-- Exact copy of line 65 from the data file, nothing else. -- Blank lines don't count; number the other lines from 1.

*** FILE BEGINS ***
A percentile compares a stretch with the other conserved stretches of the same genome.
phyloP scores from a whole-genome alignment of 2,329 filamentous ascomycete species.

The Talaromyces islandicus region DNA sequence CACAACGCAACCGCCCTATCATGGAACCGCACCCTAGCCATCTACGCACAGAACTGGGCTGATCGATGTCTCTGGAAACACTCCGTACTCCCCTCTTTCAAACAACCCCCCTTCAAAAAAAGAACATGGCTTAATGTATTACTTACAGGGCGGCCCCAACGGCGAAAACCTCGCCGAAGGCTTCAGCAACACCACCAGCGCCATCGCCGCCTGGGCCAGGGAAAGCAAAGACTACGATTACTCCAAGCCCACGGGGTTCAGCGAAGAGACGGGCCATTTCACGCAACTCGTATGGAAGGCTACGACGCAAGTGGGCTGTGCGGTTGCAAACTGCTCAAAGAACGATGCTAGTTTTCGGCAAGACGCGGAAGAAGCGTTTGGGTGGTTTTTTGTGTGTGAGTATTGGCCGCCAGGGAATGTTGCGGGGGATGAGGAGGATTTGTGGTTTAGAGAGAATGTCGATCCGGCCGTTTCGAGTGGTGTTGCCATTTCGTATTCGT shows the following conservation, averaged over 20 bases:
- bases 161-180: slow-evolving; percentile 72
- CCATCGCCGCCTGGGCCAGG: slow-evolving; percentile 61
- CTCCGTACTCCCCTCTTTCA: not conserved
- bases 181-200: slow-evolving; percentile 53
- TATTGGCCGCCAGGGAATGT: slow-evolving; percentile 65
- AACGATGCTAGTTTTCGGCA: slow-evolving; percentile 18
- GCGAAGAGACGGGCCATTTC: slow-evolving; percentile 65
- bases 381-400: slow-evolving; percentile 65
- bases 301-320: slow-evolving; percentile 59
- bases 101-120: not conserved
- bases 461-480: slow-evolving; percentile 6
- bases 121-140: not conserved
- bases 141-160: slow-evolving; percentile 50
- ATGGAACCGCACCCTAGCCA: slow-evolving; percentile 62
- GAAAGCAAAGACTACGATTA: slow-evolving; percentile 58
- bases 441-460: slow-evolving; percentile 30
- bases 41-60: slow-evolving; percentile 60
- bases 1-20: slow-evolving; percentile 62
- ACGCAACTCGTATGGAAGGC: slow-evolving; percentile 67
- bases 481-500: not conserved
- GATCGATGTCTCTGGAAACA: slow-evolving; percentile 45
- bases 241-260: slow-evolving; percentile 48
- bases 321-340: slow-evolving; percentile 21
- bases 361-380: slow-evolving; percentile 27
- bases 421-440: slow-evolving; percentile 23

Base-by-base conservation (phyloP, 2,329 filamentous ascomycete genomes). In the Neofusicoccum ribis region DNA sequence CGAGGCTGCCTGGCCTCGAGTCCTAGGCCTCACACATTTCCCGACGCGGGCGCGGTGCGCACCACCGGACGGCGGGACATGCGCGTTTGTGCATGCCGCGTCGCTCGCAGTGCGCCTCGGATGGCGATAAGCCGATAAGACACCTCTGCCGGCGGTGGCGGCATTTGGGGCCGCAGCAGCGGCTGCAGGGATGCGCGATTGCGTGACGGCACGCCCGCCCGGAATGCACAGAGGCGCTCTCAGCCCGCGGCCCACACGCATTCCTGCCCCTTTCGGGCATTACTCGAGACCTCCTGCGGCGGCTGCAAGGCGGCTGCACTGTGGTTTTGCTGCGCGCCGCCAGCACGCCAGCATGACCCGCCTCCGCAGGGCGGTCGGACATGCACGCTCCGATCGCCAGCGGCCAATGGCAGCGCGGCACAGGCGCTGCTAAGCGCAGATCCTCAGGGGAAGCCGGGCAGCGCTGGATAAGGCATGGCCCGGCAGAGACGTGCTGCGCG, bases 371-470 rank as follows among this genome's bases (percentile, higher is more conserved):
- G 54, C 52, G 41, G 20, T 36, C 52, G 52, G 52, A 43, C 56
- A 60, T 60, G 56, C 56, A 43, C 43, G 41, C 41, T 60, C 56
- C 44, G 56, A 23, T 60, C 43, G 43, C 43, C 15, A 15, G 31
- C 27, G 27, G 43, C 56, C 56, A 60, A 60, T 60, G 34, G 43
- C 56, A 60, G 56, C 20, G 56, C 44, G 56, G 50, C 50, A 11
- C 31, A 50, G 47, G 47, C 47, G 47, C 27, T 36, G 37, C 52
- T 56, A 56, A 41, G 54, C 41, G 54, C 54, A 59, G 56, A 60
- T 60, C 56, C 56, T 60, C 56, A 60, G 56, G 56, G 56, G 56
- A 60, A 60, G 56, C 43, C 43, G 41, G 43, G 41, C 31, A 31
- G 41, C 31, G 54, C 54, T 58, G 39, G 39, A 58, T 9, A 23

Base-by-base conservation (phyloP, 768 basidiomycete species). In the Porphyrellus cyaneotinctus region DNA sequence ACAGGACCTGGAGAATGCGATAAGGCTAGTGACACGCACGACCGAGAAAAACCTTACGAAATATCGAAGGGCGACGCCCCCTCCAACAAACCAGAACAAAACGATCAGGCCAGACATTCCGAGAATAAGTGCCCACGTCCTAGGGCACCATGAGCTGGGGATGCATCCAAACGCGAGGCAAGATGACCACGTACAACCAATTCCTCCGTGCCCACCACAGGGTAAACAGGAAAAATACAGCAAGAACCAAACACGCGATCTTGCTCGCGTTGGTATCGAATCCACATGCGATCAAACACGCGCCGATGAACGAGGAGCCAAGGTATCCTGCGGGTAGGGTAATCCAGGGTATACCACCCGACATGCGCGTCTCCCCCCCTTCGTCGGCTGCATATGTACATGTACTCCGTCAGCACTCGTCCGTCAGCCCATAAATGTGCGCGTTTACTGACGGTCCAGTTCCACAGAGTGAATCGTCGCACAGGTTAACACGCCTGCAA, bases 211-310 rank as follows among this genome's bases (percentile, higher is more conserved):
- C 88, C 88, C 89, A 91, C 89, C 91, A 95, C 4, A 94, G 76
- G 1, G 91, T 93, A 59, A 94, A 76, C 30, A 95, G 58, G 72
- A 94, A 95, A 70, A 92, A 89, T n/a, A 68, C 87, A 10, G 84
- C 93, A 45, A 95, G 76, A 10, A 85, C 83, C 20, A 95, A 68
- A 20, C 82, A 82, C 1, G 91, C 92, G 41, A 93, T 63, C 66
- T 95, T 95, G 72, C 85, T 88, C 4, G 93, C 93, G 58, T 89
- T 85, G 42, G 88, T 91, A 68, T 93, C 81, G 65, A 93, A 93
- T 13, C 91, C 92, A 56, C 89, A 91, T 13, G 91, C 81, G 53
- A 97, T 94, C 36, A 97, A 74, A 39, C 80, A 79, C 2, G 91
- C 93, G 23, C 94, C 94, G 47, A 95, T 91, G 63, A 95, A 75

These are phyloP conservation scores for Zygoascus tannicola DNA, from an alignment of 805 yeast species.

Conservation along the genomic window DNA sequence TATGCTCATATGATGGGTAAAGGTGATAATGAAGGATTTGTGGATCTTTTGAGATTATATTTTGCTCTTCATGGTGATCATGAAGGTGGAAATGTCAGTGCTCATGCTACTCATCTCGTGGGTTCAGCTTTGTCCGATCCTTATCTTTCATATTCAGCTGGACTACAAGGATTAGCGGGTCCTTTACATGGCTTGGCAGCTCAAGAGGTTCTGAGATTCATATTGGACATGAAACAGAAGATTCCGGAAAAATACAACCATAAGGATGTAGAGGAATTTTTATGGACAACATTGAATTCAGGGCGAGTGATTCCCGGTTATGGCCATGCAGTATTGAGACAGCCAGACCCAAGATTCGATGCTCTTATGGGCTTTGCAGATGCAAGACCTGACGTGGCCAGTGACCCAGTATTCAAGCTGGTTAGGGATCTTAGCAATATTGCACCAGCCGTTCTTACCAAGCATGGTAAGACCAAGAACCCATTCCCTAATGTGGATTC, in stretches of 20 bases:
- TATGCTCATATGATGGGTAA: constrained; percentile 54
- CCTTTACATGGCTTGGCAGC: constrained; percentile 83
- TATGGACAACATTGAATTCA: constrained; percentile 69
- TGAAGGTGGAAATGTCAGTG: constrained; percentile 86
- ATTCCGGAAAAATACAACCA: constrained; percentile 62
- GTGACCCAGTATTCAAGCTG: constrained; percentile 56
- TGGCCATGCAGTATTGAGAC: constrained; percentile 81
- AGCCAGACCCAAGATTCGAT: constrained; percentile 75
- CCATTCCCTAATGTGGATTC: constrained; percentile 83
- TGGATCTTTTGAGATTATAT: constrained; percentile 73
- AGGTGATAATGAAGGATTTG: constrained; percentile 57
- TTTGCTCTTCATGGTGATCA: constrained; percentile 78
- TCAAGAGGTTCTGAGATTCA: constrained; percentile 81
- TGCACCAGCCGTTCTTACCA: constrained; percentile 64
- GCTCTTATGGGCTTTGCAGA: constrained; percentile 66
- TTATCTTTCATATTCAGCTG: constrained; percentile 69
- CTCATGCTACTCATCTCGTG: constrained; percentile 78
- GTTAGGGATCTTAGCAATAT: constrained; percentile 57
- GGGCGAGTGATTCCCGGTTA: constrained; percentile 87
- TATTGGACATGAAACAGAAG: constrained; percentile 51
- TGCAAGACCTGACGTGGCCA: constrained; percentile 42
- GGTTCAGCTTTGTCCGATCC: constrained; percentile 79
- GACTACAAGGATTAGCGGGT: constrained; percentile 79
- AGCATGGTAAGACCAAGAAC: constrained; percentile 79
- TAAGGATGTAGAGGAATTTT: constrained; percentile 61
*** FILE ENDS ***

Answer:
- TCAAGAGGTTCTGAGATTCA: constrained; percentile 81